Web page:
Tuesday, July 05, 2016
Why Won't The Union Or DOE Publish A Breakdown Of The Open Market Transfer System Statistics?
Previously Gene J. Mann spouted the Unity line how successful the Open Market Transfer System (OMTS) was. He rattled off how 4,000 educators transferred annually, compared to 300 before the OMTS was instituted. Of course, Mr. Mann, a Unity retiree in good standing, failed to mention that for veteran teachers the OMTS was a sick joke, Moreover, he also failed to mention how it ensured that untenured teachers would leave struggling schools in droves through the OMTS, resulting in high teacher turnover, and an unstable educational environment for these schools. Just look at the renewal schools where "newbie" teachers are hired only to leave as quickly as possible, ensuring their continued failure. Finally, Mr. Mann failed to provide the statistical breakdown of those teachers who obtained positions through the OMTS, based on years of experience, salary, age, and tenure. All this I have written about previously. However, what I failed to include was why there were so many teachers (mostly untenured) who used the OMTS than before there was one?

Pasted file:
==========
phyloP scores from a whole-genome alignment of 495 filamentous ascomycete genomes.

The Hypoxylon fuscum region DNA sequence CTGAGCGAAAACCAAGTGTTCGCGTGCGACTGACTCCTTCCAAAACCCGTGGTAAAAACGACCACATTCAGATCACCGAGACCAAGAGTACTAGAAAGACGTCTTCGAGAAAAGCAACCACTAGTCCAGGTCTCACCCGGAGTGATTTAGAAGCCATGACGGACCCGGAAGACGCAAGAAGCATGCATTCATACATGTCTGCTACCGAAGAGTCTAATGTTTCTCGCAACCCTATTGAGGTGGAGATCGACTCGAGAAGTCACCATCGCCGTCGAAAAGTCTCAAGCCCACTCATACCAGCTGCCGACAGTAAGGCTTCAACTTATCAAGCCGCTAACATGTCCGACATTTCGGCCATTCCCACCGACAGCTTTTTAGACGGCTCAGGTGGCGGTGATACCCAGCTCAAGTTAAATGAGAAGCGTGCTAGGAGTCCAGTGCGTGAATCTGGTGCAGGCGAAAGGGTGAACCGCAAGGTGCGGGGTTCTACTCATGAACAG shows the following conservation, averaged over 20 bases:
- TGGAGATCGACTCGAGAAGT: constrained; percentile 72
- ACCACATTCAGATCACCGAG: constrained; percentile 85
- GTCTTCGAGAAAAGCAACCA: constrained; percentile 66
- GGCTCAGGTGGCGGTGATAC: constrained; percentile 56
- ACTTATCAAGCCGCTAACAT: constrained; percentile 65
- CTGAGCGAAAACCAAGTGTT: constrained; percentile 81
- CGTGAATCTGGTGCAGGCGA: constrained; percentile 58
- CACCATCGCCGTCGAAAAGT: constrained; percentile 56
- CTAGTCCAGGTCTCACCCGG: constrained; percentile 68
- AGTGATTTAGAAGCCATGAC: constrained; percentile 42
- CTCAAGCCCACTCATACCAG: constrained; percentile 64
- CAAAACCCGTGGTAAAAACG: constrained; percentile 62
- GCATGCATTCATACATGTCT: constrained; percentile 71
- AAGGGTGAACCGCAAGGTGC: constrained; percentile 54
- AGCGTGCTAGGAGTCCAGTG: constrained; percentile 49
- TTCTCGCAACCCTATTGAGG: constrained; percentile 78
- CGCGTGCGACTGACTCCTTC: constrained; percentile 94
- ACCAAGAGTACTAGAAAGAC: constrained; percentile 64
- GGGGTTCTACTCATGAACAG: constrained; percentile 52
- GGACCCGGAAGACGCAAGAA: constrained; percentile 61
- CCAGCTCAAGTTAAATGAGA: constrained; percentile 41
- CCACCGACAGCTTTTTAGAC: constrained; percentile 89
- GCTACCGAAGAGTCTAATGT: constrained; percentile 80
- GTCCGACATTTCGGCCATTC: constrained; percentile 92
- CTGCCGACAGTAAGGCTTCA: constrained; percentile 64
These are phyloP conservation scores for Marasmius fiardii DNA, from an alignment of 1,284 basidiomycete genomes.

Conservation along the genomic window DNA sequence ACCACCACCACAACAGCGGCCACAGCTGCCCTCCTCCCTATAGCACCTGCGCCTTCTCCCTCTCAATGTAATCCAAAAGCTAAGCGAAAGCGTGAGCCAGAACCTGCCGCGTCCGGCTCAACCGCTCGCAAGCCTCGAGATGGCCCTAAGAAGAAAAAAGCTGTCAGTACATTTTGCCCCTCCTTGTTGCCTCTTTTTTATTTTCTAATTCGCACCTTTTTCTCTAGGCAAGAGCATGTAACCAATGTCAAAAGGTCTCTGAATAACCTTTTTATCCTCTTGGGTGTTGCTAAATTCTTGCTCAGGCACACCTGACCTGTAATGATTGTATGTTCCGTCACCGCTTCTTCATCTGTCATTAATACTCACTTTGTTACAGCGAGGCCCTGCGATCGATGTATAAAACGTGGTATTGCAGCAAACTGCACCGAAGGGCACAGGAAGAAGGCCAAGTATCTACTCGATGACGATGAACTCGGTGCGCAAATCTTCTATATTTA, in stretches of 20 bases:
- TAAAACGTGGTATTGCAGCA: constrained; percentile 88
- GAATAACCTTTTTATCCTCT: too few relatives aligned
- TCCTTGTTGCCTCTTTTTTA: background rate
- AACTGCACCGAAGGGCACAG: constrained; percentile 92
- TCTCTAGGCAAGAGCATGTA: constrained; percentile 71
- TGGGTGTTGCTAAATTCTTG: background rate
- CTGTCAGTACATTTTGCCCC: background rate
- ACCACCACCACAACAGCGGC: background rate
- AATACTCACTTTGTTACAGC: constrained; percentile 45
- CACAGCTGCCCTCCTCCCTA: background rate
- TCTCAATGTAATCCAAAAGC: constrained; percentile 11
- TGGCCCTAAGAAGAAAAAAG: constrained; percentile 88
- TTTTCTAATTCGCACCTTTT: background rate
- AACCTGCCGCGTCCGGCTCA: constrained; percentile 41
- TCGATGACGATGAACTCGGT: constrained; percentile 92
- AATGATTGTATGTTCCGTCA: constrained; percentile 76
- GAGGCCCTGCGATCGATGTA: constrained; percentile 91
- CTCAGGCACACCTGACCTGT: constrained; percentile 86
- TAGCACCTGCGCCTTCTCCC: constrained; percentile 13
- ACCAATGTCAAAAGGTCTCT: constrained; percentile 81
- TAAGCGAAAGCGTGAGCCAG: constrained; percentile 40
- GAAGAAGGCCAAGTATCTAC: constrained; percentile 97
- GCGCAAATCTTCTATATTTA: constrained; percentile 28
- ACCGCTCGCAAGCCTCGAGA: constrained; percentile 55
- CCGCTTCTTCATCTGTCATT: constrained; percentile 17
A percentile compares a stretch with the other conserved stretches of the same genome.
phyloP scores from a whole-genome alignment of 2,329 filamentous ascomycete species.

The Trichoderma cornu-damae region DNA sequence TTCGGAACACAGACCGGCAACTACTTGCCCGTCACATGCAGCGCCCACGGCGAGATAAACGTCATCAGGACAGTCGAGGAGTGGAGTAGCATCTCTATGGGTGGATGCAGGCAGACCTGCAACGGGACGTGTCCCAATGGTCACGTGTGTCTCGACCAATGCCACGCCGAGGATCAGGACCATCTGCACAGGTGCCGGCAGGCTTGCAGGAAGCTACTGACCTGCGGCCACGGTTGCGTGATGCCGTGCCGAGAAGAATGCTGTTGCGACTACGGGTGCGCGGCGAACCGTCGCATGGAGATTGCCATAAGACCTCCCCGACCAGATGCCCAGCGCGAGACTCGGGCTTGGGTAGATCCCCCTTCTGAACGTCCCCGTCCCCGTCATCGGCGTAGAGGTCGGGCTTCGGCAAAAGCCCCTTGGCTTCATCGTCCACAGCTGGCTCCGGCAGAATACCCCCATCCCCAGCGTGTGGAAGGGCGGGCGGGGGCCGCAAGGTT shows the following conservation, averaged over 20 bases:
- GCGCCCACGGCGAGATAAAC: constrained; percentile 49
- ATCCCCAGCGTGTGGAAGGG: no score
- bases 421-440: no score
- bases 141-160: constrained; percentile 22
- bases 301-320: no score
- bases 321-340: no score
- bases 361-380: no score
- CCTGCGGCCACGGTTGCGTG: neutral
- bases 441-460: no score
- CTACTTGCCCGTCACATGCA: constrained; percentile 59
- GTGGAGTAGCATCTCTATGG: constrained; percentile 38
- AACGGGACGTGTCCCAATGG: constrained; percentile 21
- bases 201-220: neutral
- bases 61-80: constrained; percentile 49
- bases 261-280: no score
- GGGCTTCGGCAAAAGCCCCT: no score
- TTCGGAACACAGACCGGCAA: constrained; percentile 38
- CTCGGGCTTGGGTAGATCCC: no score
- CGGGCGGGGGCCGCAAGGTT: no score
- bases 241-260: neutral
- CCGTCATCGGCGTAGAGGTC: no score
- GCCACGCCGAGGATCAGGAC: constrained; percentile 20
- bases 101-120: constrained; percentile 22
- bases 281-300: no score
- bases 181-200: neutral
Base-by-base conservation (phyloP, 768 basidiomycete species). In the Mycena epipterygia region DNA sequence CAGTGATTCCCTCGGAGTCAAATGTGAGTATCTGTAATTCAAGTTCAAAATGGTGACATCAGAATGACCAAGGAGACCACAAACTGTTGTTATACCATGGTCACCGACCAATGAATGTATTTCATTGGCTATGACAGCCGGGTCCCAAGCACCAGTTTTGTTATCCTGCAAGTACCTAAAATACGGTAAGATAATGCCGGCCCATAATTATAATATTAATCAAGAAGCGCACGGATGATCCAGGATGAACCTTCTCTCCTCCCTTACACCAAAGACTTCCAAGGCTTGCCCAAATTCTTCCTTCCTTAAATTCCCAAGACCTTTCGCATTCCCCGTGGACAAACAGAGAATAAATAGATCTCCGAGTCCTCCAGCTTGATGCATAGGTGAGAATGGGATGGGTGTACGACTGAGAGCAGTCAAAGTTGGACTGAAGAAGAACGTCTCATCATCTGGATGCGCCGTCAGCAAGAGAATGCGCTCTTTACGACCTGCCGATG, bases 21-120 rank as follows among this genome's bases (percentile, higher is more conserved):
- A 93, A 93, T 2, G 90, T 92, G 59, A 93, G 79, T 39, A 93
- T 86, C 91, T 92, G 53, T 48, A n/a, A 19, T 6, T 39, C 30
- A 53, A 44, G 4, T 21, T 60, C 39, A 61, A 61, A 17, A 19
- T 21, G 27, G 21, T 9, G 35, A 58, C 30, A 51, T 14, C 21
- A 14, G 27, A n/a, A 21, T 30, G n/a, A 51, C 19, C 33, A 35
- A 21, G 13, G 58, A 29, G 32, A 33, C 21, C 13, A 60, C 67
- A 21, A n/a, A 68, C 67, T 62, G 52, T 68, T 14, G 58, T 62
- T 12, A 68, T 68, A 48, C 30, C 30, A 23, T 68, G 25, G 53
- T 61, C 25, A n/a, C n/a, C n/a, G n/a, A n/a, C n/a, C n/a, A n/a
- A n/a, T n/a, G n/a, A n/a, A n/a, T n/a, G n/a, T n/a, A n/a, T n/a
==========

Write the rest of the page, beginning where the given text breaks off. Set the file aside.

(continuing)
The answer to that question is quite simple. Before the OMTS, all excessed teachers in the District had to be first placed in vacancies before the vacancies could be filled by other teachers. That significantly reduced the amount of vacancies available for other teachers to transfer to. Moreover, about 50% of the vacancies were hidden and if too many teachers left a school, the Principal could refuse to release the teacher. The combination of these three factors, excessed teachers filling a vacancy, hidden positions, and Principal refusal to release the teacher kept actual teacher transfers to a minimum. However, except for archaic or discontinued titles (typing teacher, home economics teacher, shop teacher, etc.) there were few excessed teachers in the school system.
Thanks to the terrible 2005 contract that all changed. The OMTS was developed and with disincentives like the school-based "fair student funding", it resulted in the explosion of the Absent Teacher Reserve (ATR). Add that to the closing of 163 schools under the Bloomberg administration and we now have between 1,000 to 2,000 ATRs (excessed teachers) in the school system, many of them "quality teachers" who because of their age, salary, and experience cannot find a permanent position.
Before hailing the success of the OMTS Mr Mann should obtain and publish a statistical breakdown that both the union and the DOE has available but refuses to release. The reason for not releasing the information is that both are guilty of discrimination on a massive scale. If they object to my conclusion than produce the statistical breakdown and let us see the truth.